3. ^ Proof: The integers ${\displaystyle \mathbb {Z} }$ are countable because the function ${\displaystyle f:\mathbb {Z} \to \mathbb {N} }$ given by ${\displaystyle f(n)=2^{n}}$ if ${\displaystyle n}$ is non-negative and ${\displaystyle f(n)=3^{-n}}$ if ${\displaystyle n}$ is negative, is an injective function. The rational numbers ${\displaystyle \mathbb {Q} }$ are countable because the function ${\displaystyle g:\mathbb {Z} \times \mathbb {N} \to \mathbb {Q} }$ given by ${\displaystyle g(m,n)=m/(n+1)}$ is a surjection from the countable set ${\displaystyle \mathbb {Z} \times \mathbb {N} }$ to the rationals ${\displaystyle \mathbb {Q} }$.
4. ^ Proof: Per definition, every algebraic number (including complex numbers) is a root of a polynomial with integer coefficients. Given an algebraic number ${\displaystyle \alpha }$, let ${\displaystyle a_{0}x^{0}+a_{1}x^{1}+a_{2}x^{2}+\cdots +a_{n}x^{n}}$ be a polynomial with integer coefficients such that ${\displaystyle \alpha }$ is the ${\displaystyle k}$-th root of the polynomial, where the roots are sorted by absolute value from small to big, then sorted by argument from small to big. We can define an injection (i. e. one-to-one) function ${\displaystyle f:\mathbb {A} \to \mathbb {Q} }$ given by ${\displaystyle f(\alpha )=2^{k-1}\cdot 3^{a_{0}}\cdot 5^{a_{1}}\cdot 7^{a_{2}}\cdots {p_{n+2}}^{a_{n}}}$, where ${\displaystyle p_{n}}$ is the ${\displaystyle n}$-th prime.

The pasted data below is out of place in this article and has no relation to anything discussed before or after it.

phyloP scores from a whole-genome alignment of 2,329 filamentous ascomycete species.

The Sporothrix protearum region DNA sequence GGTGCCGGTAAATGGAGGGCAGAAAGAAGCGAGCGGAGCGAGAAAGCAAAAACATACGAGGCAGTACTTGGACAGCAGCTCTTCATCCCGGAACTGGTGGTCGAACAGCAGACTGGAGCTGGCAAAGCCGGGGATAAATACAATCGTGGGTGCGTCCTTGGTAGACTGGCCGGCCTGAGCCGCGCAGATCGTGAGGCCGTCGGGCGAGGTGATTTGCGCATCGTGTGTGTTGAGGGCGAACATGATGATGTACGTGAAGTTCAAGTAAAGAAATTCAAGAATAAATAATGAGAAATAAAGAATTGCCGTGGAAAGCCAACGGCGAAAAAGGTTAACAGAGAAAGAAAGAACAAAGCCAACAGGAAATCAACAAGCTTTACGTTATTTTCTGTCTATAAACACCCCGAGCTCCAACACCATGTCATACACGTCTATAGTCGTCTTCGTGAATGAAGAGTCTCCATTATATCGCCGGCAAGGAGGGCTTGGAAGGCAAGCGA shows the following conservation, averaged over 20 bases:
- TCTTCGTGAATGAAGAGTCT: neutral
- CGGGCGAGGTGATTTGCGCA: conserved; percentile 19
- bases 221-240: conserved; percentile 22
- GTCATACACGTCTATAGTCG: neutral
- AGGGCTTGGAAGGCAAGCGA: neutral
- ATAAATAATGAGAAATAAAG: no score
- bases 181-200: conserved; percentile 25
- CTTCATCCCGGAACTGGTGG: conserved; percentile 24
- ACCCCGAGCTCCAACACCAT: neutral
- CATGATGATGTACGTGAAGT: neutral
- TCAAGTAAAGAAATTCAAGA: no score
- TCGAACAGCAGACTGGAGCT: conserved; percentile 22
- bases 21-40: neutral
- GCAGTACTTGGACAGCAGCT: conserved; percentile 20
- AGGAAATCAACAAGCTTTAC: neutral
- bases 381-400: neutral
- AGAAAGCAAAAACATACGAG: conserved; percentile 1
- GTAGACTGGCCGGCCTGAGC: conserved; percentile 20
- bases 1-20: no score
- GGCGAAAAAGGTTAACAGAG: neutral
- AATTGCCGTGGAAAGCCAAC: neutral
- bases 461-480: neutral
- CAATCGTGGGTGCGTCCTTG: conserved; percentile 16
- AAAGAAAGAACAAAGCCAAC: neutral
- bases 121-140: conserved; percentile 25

5. ^ Proof: If ${\displaystyle A_{i}}$ is a countable set for each ${\displaystyle i}$ in ${\displaystyle I=\{1,\dots ,n\}}$, then for each ${\displaystyle i}$ there is a surjective function ${\displaystyle g_{i}:\mathbb {N} \to A_{i}}$ and hence the function ${\displaystyle G:I\times \mathbf {N} \to \bigcup _{i\in I}A_{i},}$ given by ${\displaystyle G(i,m)=g_{i}(m)}$ is a surjection. Since ${\displaystyle I\times \mathbb {N} }$ is countable, the union ${\textstyle \bigcup _{i\in I}A_{i}}$is countable.
6. ^ Proof: As in the finite case, but ${\displaystyle I=\mathbb {N} }$ and we use the axiom of countable choice to pick for each ${\displaystyle i}$ in ${\displaystyle \mathbb {N} }$ a surjection ${\displaystyle g_{i}}$ from the non-empty collection of surjections from ${\displaystyle \mathbb {N} }$ to ${\displaystyle A_{i}}$.[26] Note that since we are considering the surjection ${\displaystyle G:\mathbf {N} \times \mathbf {N} \to \bigcup _{i\in I}A_{i}}$, rather than an injection, there is no requirement that the sets be disjoint.